Our postseason countdown of the top 25 players in the Big Ten is complete, headlined by Ohio State running back Ezekiel Elliott. That has us looking ahead to next season. So in today's Big Ten roundtable, we discuss who will be No. 1 in next year's player rankings.
Brian Bennett: Ohio State QB J.T. Barrett
Barrett finished No. 4 in last year's postseason list but didn't make the cut this time around. That dropoff wasn't so much his fault as it was the quarterback shuffling that plagued the Buckeyes throughout most of 2015. Like most of Ohio State's offense, Barrett didn't really find his stride until the final two games. But against strong defenses in Michigan and Notre Dame, he completed over 60 percent of his passes, ran for 235 yards and had five touchdowns with just one interception. The 2016 Buckeyes will undoubtedly be Barrett's team, and while he'll have to adjust to a new supporting cast on offense, that just means he'll have more opportunities to make plays. Barrett should return to his 2014 form and possibly contend for a Heisman Trophy next fall.
Jesse Temple: Northwestern LB Anthony Walker
The leap Walker made from his freshman to sophomore year was incredible. He totaled 51 tackles and nine tackles for loss in 2014 after taking over for injured linebacker Collin Ellis and starting seven games. Then, Walker upped the ante by registering 120 tackles and 20.5 tackles for loss -- the fifth-best mark in the country. His 19-tackle game against Duke will be talked about among Wildcats fans for some time. If Walker continues to progress, there's no telling what he can accomplish in his redshirt junior season. Northwestern loses some serious defensive firepower, including standout defensive end Dean Lowry, who often funneled tackles in Walker's direction. Still, the Wildcats' strength should once again be their defense. And nobody will be more important than Walker.
Austin Ward: Ohio State LB Raekwon McMillan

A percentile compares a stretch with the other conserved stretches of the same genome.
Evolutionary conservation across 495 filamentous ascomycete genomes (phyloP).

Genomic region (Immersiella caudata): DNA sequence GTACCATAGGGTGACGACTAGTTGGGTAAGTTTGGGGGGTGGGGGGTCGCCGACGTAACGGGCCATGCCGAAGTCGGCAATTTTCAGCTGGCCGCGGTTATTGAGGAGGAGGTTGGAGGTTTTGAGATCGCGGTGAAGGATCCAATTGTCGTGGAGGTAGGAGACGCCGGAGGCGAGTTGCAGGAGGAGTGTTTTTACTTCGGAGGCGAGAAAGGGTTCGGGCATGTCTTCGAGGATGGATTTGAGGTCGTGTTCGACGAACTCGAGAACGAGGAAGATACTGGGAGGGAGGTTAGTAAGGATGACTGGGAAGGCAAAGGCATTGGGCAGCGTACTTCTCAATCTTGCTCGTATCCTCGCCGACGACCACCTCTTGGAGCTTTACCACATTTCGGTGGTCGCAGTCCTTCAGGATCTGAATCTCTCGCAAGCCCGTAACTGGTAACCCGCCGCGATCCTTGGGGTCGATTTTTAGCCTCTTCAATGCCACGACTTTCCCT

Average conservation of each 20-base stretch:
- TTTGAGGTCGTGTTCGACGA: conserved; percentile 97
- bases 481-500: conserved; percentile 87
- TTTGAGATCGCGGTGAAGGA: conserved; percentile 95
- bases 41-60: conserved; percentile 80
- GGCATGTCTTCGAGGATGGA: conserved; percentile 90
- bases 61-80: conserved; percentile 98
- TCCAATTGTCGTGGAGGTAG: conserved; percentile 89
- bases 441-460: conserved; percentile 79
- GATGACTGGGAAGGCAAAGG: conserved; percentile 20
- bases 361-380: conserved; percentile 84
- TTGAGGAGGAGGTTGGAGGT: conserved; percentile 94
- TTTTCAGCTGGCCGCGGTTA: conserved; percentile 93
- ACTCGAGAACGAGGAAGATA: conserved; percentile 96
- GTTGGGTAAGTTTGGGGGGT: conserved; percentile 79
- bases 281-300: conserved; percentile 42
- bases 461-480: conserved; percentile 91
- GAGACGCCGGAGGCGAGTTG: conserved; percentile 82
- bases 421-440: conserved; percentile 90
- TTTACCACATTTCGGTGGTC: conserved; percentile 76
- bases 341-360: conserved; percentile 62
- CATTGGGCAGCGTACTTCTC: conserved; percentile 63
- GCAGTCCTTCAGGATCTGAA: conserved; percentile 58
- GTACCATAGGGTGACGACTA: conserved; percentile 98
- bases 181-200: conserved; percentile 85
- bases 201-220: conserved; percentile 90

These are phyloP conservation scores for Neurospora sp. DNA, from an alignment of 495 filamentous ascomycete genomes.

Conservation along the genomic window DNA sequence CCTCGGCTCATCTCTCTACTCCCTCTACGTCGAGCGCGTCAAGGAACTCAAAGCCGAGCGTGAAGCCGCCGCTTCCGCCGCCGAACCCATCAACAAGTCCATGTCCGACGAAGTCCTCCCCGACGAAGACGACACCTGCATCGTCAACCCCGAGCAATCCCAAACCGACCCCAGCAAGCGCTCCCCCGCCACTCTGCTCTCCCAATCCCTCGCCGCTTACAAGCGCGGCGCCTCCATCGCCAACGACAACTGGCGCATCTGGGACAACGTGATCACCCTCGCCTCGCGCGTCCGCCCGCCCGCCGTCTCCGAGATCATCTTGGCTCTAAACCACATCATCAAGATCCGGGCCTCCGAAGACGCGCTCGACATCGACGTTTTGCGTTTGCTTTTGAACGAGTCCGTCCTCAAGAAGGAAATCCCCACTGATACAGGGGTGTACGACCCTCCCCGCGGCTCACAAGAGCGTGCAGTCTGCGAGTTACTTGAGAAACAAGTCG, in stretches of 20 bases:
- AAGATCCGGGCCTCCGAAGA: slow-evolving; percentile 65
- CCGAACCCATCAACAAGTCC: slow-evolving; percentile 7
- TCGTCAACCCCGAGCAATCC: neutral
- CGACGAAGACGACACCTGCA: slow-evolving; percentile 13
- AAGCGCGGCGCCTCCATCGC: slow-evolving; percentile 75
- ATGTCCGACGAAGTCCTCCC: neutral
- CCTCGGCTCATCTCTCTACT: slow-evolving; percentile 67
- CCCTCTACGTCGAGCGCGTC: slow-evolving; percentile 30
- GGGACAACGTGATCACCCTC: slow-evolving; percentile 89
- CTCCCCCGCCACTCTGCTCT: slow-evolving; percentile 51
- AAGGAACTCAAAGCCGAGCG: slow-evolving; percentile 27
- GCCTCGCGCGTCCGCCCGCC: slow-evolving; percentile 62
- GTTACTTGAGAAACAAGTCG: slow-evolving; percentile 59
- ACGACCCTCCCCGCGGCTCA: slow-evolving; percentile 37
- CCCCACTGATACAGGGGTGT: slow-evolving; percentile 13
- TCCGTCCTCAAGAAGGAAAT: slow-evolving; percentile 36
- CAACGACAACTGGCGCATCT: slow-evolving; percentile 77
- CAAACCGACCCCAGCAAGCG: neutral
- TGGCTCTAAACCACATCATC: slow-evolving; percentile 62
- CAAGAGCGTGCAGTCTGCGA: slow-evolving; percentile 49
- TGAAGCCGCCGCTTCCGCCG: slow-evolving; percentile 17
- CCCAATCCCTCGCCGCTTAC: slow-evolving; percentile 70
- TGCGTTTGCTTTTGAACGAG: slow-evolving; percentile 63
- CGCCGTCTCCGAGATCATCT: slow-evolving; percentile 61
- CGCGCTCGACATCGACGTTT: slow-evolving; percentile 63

The Buckeyes are always going to score in bunches as long as Urban Meyer is around, and Barrett certainly appears to be back to his record-setting ways. But if Ohio State is going to return to the top of the heap in the Big Ten and get back in the College Football Playoff, odds are it will be the quarterback on the other side of the ball helping to lead the program there by keeping points off the board. McMillan wasn’t flashy in his first full season as a starter at middle linebacker, but he was relentlessly consistent, finishing fourth in the league in tackles thanks in large part to his ability to make every play that came his way. With Joshua Perry and Darron Lee now gone, McMillan will need to make even more big plays next season, and his numbers figure to go up across the board. The Buckeyes are obviously in great shape on offense with Barrett, but McMillan might just be even more crucial in determining the team’s potential.
Mitch Sherman: Michigan safety Jabrill Peppers
It makes little sense to assign a position or even a class to Michigan's budding superstar. Peppers will be a third-year sophomore in 2016. Just know that, barring injury or unexpected development, it may be his final year in Ann Arbor. He's that kind of talent. And Peppers' versatility should allow him to blossom into a Charles Woodson-like player. Peppers covers like a cornerback and can play a key role in run support. His 50 snaps on offense in 2015 provided a preview, perhaps, of what's next. Michigan will look to use him as a running and receiving threat, and he's dangerous in the return game. Altogether, Peppers' potential contributions to the Wolverines next season make him valuable in a way unlike any other Big Ten player.
Josh Moyer: Iowa DB Desmond King
He's the only returning major award winner (Thorpe) in the conference, and he was the highest-rated Big Ten player in ESPN.com's national list of best returning players. At the very least, that should make King a favorite here. His numbers this past season put him in some elite company. The rising senior finished 2015 with eight interceptions, good enough to tie the single-season school record set by 1939 Heisman Trophy winner Nile Kinnick. And he also had 21 passes defended -- the third-best total in the conference -- and was a solid returner, finishing No. 7 nationally in punt-return average (14.2 yards per return). King could've declared early for the NFL draft, but he instead decided to stay and finish what he started. There should be none better next season.
Dan Murphy: Michigan State DL Malik McDowell
There won't be a more physically dominant player in the Big Ten than Michigan State's 6-foot-6, 275-pound monster in the middle. McDowell's combination of a massive wingspan and ability to get low enough to drive interior offensive linemen backward makes him the keystone of the Spartans' rushing defense. He has played in every game since arriving in East Lansing, finishing second on the team with 4.5 sacks this past season. Next year, the defensive line will be his to lead. McDowell won't post the same gaudy stats as others on this list -- defensive tackles rarely do -- but he has the ability to affect games more than anyone else in the league in 2016.